It’s good to be a fan. You invest a lot of your energy and excitement into the scene. It’s important for whatever you’re doing to ground yourself in reality and try to think like the character, build the scene out, and let the character feel what you think they would be feeling in that moment. Just remove that fan-ism and think like the character.
What is your worst audition horror story?
This isn’t really a nightmare audition story, but I used to go out for this one specific casting director all the time. She’s a good casting director, I know she loved me, and she was so nice to me every time she saw me. To this day, I’ve never booked anything with her. The joke to my team was like, “Here’s another audition from so-and-so.” I think I’ve gone 15 times.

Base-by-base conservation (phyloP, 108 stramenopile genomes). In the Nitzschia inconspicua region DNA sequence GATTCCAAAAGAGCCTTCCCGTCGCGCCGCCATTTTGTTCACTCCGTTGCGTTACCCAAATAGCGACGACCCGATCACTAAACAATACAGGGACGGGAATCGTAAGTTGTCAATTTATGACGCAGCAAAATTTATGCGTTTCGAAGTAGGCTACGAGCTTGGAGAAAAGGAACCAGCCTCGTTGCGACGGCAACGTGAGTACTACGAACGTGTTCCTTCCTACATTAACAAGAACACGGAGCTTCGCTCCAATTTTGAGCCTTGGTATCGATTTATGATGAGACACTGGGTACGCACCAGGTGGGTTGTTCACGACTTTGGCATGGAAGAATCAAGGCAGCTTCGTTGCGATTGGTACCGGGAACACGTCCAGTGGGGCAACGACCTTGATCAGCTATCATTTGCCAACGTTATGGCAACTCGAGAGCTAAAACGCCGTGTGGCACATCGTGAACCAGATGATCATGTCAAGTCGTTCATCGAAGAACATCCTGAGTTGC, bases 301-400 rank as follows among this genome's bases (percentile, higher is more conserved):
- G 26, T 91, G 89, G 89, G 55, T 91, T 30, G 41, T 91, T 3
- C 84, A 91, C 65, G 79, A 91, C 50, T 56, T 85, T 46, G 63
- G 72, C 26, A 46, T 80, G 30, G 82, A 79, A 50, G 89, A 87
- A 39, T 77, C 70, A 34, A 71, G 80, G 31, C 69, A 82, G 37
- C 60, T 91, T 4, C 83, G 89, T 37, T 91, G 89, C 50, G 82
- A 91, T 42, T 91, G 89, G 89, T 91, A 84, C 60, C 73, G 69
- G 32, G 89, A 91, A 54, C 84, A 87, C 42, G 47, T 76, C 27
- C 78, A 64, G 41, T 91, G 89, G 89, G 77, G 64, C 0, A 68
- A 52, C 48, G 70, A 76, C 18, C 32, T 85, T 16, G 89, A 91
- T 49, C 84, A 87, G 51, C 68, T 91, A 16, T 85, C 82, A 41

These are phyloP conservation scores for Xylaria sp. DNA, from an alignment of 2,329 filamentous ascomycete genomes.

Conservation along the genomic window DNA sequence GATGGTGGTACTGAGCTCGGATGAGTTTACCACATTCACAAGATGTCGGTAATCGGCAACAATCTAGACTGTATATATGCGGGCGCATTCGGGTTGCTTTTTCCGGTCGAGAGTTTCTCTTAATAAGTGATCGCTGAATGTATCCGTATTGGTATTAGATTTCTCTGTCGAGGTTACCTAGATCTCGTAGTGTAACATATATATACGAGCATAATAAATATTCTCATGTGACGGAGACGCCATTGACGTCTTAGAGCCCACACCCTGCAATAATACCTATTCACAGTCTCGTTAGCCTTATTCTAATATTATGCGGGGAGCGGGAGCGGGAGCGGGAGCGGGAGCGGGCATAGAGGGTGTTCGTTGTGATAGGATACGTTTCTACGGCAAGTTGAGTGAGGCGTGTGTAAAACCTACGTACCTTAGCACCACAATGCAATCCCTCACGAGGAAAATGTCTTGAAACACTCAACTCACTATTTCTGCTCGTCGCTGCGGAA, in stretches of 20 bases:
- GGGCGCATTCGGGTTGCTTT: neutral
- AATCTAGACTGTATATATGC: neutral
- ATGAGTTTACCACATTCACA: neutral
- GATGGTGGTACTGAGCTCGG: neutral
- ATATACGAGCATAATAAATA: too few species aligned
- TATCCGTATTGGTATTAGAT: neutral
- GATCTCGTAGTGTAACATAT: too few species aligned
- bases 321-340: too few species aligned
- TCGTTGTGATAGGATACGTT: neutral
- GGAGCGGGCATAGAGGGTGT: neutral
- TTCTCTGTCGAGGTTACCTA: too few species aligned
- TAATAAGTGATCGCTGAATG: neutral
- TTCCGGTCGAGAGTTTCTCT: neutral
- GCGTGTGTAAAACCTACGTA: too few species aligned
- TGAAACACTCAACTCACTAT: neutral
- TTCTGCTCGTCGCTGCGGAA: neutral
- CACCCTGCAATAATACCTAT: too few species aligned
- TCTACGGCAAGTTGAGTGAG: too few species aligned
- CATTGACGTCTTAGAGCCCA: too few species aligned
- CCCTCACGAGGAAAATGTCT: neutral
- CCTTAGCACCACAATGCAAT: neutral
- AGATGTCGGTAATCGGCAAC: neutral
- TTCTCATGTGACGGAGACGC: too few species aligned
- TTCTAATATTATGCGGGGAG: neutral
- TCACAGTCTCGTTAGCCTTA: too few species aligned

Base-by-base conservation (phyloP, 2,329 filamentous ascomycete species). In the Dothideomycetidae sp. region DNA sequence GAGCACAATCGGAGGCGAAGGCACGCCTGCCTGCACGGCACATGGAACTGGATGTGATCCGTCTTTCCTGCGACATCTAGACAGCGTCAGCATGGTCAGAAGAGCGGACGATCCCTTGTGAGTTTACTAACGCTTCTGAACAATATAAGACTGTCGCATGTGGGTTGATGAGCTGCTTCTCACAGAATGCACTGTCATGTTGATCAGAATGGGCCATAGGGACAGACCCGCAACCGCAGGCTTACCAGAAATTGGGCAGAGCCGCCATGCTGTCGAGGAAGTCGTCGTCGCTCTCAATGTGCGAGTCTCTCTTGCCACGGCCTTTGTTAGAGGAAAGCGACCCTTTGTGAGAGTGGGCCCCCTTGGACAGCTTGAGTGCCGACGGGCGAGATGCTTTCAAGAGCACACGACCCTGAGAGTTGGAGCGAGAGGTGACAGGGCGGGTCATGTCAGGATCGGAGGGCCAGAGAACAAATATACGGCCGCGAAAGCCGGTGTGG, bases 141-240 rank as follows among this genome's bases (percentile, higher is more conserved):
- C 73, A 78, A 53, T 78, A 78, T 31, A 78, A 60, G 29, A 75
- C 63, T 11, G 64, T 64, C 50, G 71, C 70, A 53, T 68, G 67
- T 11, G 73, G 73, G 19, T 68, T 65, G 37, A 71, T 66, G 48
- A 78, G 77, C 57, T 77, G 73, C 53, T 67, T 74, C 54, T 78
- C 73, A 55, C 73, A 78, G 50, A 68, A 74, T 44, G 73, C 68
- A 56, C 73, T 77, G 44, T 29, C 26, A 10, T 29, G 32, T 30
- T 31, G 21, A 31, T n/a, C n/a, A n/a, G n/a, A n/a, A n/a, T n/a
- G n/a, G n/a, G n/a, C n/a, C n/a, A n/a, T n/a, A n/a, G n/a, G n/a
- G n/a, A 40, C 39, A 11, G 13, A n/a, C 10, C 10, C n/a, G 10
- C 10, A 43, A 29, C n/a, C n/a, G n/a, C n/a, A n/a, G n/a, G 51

What’s the wildest thing you ever did to get a role?
There was an audition for “The Boys,” which is my favorite show I’ve ever watched in my entire life. I wrote this whole script of me acting like I was one of the company-employed superheroes, just being an A-hole. I was going to send it in, and I never sent it in. I just did the audition. I drank a little glass of milk as an ode to Homelander. I ended up not booking the role, so [it was a] waste of a glass of milk, I guess. Hopefully it put me in their minds.
This story originally appeared in the Sept. 8 issue of Backstage Magazine.